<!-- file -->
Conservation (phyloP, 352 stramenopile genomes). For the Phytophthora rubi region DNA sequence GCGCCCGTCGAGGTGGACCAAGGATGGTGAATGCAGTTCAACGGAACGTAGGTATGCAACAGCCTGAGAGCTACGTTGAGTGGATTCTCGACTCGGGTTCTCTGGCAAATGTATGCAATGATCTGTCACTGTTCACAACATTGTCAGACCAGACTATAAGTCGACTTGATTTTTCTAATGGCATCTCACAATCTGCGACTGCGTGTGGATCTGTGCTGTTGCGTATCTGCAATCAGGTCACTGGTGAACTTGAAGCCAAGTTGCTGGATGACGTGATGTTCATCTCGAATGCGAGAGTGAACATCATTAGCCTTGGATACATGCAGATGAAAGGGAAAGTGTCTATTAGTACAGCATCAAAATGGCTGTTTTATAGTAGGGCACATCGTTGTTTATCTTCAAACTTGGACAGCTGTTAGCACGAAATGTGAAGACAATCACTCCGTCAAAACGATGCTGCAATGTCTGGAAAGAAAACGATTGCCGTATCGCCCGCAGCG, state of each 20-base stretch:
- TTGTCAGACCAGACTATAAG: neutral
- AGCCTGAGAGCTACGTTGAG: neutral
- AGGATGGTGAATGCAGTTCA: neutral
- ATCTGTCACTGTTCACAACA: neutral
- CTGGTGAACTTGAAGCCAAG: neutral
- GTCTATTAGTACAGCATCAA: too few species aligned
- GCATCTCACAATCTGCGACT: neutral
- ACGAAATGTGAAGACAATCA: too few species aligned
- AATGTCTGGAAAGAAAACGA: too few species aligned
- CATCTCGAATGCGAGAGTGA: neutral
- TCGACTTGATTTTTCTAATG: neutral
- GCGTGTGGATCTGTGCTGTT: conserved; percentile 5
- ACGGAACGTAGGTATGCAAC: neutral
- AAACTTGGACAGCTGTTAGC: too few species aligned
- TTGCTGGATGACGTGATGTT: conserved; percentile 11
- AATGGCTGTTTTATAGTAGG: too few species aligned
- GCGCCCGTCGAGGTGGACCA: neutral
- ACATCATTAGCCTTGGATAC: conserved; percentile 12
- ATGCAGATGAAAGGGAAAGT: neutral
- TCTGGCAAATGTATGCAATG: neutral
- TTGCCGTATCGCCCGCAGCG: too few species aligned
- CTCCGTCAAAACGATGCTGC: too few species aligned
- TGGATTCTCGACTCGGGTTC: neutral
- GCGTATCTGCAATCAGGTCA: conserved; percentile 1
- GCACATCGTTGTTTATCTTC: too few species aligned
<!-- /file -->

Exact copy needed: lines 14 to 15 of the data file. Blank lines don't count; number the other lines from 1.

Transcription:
- ACGGAACGTAGGTATGCAAC: neutral
- AAACTTGGACAGCTGTTAGC: too few species aligned